22 February 2011

Division of Labor (originally posted 18 January 2011 on Tumblr)

My husband had a few things to say about the formatting of this blog. Certainly it is a work in progress. Certainly his input is welcome and I thank him for reading. But the implication in his comments was that he could have done better, would have done better had I had the wisdom to enlist his help. There was accusation in the undercurrent of what I thought should have been a moment of encouragement, applause for having finally gotten around to one of the things we had discussed on so many occasions but never sat down to set up. 

I am not a computer person. As a result, I leave certain things up to him. Plugging in the TiVo, for example, or deciding which finance software to use to balance our budget and track my frequent burrito purchases. I am enormously grateful to him for the time he spends doing these things, as (I am sure) he is equally grateful to me for the time I spend turning his socks and undershirts right-side-out. This is something he could do before he puts his clothes into the laundry. His hands work. He simply chooses not too. 

Likewise, connecting the TiVo to the television and the cable box is also something I could do if I absolutely had to. I’m not a complete idiot. I would figure it out. I might be enormously unpleasant to be around for the duration of the project, but I am fairly certain that the magical box that contains seemingly endless diversion in its episodes of Criminal Minds and How I Met Your Mother could be brought under my dominion if I mustered up enough moxy. Also, and in the interests of full disclosure, I can actually cook. Not everything I make tastes like Frank’s Red Hot. It’s just that it’s easier for him to do certain tasks and vice versa.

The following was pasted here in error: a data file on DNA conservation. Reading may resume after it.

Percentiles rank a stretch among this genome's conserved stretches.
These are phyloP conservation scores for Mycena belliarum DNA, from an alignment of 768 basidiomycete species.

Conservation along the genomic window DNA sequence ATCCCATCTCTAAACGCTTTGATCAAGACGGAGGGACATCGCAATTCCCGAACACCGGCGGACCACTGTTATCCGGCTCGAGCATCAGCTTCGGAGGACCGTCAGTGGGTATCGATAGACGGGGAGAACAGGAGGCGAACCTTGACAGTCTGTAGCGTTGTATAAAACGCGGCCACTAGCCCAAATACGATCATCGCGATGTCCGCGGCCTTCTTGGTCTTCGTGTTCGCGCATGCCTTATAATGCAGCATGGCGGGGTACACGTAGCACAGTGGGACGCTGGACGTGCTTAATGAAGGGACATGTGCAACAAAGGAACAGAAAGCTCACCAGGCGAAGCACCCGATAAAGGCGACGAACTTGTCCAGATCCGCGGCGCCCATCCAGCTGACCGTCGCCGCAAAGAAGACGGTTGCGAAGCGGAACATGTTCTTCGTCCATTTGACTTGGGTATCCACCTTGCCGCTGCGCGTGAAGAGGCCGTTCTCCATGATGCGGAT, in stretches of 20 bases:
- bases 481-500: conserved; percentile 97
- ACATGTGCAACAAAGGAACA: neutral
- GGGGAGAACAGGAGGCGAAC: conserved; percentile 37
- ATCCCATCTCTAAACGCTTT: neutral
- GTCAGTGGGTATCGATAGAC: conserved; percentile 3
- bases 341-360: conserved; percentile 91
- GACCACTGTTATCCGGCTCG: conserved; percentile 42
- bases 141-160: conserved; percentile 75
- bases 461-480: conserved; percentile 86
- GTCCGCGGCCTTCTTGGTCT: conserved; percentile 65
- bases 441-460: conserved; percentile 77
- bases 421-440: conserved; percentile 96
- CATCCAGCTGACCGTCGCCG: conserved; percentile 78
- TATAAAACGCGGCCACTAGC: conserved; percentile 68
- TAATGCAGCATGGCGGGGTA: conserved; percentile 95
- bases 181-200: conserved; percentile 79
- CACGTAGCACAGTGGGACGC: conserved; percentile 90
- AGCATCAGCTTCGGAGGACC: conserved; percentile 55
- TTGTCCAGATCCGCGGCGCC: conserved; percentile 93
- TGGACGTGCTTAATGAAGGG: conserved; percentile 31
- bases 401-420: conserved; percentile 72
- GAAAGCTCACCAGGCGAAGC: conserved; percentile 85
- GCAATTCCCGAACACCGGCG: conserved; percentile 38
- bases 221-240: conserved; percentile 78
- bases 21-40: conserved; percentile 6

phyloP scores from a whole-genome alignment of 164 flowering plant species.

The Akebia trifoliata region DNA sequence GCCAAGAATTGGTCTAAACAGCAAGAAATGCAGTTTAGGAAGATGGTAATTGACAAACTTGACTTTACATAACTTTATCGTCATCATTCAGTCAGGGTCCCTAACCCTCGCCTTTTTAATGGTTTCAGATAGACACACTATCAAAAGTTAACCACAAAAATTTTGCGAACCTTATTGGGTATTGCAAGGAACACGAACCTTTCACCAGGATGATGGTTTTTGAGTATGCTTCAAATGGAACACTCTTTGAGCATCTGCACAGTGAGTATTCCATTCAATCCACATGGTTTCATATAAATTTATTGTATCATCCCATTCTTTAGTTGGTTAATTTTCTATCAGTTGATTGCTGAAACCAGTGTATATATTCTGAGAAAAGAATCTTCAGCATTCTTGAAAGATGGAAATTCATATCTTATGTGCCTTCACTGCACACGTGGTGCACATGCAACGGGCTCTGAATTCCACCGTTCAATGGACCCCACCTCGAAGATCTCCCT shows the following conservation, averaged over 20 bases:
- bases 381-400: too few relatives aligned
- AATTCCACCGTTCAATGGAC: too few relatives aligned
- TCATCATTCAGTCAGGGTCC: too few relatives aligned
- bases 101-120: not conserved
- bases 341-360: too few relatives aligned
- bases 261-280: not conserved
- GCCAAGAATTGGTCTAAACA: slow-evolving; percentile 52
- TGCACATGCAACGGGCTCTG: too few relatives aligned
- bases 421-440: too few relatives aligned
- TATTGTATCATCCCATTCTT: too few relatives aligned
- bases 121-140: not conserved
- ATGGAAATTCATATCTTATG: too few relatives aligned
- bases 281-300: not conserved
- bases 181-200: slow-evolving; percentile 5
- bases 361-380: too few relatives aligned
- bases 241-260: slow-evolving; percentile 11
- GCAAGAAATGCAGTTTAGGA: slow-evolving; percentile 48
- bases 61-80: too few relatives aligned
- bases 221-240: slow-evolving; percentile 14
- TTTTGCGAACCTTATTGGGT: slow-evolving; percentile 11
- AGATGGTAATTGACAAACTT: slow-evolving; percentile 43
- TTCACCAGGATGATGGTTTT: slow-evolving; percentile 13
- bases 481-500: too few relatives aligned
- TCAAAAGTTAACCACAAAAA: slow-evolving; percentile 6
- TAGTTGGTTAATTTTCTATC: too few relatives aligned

As such, and in the interests of efficiency, I recognize that in all partnerships there should be a division of labor, but I’m not sure I agree that this necessarily means a division of power. I chose to set up this blog while he was at work and the baby was napping because:

(a)    I know he works long hours and our closets are still unorganized and there’s a leak under the kitchen sink and the dog and cats are still afraid of each other and there are more important things to do during the few precious and conscious hours that we actually get to spend together;
(b)   I am not a complete idiot.

I figured it out.

And actually it was not as frustrating or breakdown inducing as I had expected. Instead it felt wonderful to check off another item from that catalogue of things I think about wistfully but can never quite empower myself to achieve, a list that has only grown longer as time has gone by. Next on the menu, and in no particular order:
  • Locating my work trousers;
  • Teaching the dog (and baby) to not bite me;
  • Convincing my father to embrace the division of labor as it pertains to his taking out the trash and recycling.
Finally, because (as much as I love him) I still think he deserves this, I leave you with a picture of the man who spent all weekend telling me I ski like a grandma. Notice it was taken from above, because I am still upright.

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